Monday, May 9, 2011

Film review: POM Wonderful Presents: The Greatest Movie Ever Sold

Writer: Jeremy Chilnick, Morgan Spurlock
Director: Morgan Spurlock
Producer: Jeremy Chilnick, Abbie Hurewitz, Morgan Spurlock, Keith Calder, Jessica Wu
First-person business/media criticism documentary
1 hour, 30 minutes

Ever since Morgan Spurlock burst onto the documentary scene with his Oscar-nominated hit Super Size Me, he has continued to make his uniquely goofy-yet-serious personal examinations of modern culture. His latest takes a look at the practice known as product placement, where advertising for products is integrated directly into the story of a film or television show. The Greatest Movie Ever Sold was a hit at Sundance and has since been re-branded appropriately enough to POM Wonderful Presents: The Greatest Movie Ever Sold.

He accomplishes a remarkable juggling act in the film and is able to have his cake and eat it too. He both criticizes and raises awareness of product placement while completely funding the film using that technique as his revenue source. The film shows him trying to persuade enough businesses to pay to be featured this film in exchange for prominence within the film itself.

It's very impressive how he is able to juggle everything. The film has a good story arc, he satisfies the needs of the companies that come on board, he makes it funny and entertaining and he makes his serious points about the problems and issues with product placement. He effortlessly weaves actual commercials into to film, all the while making his critical points and getting some good laughs.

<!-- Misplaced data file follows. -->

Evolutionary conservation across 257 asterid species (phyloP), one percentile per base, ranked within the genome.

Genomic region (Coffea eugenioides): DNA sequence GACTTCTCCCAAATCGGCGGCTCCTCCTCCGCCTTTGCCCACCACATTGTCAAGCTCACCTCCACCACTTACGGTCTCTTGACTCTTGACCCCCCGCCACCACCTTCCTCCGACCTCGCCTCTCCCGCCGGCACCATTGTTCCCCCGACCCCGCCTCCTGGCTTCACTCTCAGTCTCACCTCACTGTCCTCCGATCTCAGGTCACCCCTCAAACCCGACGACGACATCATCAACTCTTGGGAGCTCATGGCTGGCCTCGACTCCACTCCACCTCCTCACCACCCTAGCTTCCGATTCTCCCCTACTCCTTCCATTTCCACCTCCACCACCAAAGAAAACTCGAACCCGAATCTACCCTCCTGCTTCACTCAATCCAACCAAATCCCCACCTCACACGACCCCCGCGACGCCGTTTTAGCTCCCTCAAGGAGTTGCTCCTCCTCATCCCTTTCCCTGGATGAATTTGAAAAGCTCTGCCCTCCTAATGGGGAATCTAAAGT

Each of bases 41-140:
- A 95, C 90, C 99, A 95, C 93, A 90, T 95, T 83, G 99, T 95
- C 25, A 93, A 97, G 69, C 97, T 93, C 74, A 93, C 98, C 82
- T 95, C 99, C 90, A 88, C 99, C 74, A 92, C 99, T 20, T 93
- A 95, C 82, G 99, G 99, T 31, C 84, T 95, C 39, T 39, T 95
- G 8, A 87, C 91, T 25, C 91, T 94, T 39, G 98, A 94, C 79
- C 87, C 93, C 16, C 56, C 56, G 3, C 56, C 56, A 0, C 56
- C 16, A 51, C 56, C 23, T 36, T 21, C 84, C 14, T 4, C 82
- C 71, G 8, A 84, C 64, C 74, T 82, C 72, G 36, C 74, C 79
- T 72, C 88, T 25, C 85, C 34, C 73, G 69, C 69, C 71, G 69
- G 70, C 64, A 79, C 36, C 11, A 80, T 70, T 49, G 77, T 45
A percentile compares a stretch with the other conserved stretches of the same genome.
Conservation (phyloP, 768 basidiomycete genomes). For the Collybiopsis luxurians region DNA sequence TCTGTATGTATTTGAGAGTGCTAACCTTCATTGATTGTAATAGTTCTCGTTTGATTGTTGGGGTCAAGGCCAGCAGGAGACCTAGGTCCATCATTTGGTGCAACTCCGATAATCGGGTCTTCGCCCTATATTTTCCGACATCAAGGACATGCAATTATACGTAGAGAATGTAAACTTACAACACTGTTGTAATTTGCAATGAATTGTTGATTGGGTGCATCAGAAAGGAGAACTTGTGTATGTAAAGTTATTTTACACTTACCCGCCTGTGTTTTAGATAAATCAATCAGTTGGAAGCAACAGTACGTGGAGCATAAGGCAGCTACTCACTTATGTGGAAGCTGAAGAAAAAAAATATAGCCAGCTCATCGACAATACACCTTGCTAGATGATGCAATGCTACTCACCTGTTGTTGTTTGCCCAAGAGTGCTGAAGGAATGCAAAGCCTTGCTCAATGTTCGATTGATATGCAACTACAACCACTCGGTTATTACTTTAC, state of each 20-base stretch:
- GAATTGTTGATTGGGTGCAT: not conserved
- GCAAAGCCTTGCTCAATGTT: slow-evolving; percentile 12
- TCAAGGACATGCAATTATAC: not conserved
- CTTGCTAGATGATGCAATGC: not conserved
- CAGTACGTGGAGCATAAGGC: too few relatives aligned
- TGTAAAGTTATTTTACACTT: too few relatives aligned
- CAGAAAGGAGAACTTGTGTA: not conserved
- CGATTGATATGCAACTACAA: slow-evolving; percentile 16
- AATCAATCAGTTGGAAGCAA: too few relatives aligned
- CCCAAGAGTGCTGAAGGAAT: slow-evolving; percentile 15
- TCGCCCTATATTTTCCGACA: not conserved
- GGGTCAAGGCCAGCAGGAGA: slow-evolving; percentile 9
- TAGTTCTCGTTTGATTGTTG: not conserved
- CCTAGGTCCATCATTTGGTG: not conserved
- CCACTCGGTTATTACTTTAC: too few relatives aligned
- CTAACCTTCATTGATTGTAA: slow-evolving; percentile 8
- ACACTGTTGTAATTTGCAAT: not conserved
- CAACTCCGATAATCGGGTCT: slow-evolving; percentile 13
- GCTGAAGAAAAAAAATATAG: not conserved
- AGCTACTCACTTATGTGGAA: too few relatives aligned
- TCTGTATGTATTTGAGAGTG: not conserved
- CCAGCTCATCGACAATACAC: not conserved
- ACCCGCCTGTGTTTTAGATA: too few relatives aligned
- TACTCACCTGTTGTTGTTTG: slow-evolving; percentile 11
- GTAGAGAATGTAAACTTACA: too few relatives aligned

He is a without a doubt a smart filmmaker. Even something as minor as the score's use of existing classical music is handled intelligently. Although The Social Network won an Academy Award for its score, the only music-only scene within the movie was the boat race; but that scene was scored with Edvard Grieg's "In the Hall of the Mountain King" from Peer Gynt and its inclusion didn't say much if anything. Spurlock also uses that piece but much more wittily as it shows him going up against the corporate giants that he wants to fund the movie. Similarly, he uses the love-themed Habanera "L'amour est un oiseaux rebelle" from Carmen and "Montagues and Capulets" from Prokofiev's Romeo and Juliet when he examines sexual matters. And a scene that evokes A Clockwork Orange discreetly uses the 2nd Movement Scherzo from Beethoven's Symphony No. 9 rather than the obvious choral finale.

This isn't a deeply philosophical and heavy film. Nonetheless it is an accomplished work and a clever, thought-provoking addition to Spurlock's filmography.

This film opened the recent Hot Docs film festival and is now in theatres.

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